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Whether your business is small or involves many moving parts, creating memorable and valuable experiences for your customer is the key to success. To do this, businesses can greatly benefit from Service Design tools to strategically solve user needs. One of these tools is called service blueprinting.
Service blueprinting enables businesses to understand a user’s experience from a holistic, end-to-end perspective. The service blueprinting process exposes the underlying support actors, touchpoints, and specific policies that help create or deliver a service.
As a visual tool, service blueprinting helps uncover key insights that empower a business’ innovation efforts. By condensing your business’ activities on one page, a service blueprint breaks down a service into delivery layers, observes how a service functions in its current state, and diagnoses why customers may experience certain pain points.
The process of service blueprinting is useful in approaching ambiguous and complex services known as “wicked” problems, that are difficult to diagnose. Blueprinting sifts through the complexity of services that are cross-channel or involve multiple stakeholders to uncover the root of customer pain points. It does so by displaying the orchestration of a business from what the customer can see to the behind-the-scenes (the line of visibility) elements that create a service. From different touchpoints, channels, underlying support actors, to policies, service blueprinting can shed light across the entire ecosystem of a service and enables businesses to deliver exceptional user-centric services.
Service blueprinting is a collaborative process that invites insight and input from a range of teams, stakeholders and staff to seek a single source of truth. By engaging in service blueprinting, businesses can:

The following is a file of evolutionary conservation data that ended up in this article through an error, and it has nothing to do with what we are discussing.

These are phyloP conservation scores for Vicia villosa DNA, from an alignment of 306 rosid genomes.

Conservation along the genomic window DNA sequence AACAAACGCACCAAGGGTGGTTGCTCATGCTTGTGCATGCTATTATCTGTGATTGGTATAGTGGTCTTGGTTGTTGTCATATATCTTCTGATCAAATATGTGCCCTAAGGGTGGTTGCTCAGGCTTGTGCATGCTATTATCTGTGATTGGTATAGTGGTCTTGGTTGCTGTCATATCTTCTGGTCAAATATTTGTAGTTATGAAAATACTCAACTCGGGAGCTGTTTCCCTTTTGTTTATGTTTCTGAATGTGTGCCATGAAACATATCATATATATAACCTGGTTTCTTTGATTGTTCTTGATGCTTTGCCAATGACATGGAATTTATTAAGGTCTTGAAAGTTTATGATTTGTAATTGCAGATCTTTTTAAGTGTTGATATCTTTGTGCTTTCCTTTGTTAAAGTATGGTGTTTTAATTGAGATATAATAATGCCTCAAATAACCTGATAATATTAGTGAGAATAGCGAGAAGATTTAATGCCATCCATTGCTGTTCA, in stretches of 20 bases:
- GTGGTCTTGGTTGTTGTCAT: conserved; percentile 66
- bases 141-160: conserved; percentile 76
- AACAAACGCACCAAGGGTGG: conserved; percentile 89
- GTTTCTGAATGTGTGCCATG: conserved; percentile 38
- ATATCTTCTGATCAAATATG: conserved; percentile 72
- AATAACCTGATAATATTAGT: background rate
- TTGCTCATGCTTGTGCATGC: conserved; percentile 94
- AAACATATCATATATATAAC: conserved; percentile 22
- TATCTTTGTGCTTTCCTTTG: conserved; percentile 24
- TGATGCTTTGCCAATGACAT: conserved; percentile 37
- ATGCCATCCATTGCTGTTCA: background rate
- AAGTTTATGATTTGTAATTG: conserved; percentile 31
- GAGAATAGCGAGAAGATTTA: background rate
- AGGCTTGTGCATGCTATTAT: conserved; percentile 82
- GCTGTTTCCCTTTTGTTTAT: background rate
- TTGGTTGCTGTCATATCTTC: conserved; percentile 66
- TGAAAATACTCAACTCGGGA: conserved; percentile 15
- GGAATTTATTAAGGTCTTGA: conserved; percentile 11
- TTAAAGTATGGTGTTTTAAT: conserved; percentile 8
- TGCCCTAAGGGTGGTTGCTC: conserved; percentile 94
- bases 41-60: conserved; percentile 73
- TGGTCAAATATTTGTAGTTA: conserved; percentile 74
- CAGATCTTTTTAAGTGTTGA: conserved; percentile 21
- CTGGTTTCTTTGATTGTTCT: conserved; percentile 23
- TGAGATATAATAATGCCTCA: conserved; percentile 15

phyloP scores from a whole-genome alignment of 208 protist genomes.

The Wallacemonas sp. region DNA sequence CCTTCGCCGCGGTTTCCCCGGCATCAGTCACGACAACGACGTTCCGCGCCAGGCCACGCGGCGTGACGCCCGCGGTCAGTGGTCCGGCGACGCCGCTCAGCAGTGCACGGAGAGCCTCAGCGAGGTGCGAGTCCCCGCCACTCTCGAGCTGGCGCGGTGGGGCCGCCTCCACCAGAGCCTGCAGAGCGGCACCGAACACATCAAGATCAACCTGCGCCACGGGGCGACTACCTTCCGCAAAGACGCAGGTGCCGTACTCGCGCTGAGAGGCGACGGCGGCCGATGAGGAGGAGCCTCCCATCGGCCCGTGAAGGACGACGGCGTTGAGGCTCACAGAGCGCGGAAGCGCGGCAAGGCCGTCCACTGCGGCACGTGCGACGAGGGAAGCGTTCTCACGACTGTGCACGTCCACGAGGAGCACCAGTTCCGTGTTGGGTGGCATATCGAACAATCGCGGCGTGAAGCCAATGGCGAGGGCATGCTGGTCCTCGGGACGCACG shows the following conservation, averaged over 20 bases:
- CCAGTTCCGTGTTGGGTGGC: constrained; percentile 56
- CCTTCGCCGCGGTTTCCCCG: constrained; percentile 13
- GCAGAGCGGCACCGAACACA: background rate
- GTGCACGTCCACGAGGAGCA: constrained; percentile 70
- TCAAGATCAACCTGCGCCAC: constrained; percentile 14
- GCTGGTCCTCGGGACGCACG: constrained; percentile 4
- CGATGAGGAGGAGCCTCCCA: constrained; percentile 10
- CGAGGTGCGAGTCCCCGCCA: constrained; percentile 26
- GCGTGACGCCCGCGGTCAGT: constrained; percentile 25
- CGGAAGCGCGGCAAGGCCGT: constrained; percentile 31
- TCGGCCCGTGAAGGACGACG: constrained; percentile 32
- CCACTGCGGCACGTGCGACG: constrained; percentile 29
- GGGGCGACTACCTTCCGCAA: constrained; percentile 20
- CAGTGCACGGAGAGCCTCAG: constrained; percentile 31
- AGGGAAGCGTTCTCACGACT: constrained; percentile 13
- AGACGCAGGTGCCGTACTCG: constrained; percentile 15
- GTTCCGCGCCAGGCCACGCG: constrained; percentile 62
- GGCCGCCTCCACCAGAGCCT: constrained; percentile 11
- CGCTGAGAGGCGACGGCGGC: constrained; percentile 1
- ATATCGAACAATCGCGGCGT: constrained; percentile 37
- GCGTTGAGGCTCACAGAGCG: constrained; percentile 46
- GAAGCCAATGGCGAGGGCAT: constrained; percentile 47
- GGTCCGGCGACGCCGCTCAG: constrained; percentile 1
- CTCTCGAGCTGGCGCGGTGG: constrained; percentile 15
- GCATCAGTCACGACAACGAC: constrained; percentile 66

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A service blueprint segments a service’s backstage processes, front stage touchpoints, and the user’s journey. The benefits of service blueprinting are vast – here are six ways you can engage in service blueprinting:
Before you start blueprinting, identify potential opportunities that are critical to your business’ success. These are your ‘opportunity spaces’ — high-level, simple, and broad parts of your service journey such as a new customer signing up to a service.
Create scenarios around each opportunity space by considering specific pain points as identified by qualitative or quantitative research. List out your chosen scenarios and consider which of the identified scenarios will have the biggest impact on your business and service.
Invite key stakeholders to identify specific steps that happen between and behind-the-scenes of your chosen scenario. You can always include pictures, screenshots, sketches or illustrations for added detail.
Blueprinting helps to visualise different components of a scenario and adds depth to each use case. Starting from left to right, progress through each step of the blueprint by adding in detail to the layers. When each step has sufficient details, progress onto the next step and repeat the process for each of the scenarios.
Take a step back to observe your blueprint and record any noticeable patterns or overarching themes in your analysis. Begin to prioritise and validate each insight.
While service blueprinting is not the right stage to devise solutions, take notes of any ideas or solutions that arise along the way as these may come in handy at a later stage. Plus, by collecting ideas from your blueprints, you’ll generate more holistic insights for improvement within your opportunity space.
Experiences never occur in silos so, in the long term, it is beneficial to share actionable insights and learnings to create lasting change within your organisation.
As you begin to notice key themes and patterns in your service opportunities, determine the tactical fixes and strategic improvements that will generate the most business impact. Communicate these with the wider organisation to ensure everyone is aligned.
Interested in studying Service Design? Download your Service Design course guide to find out more.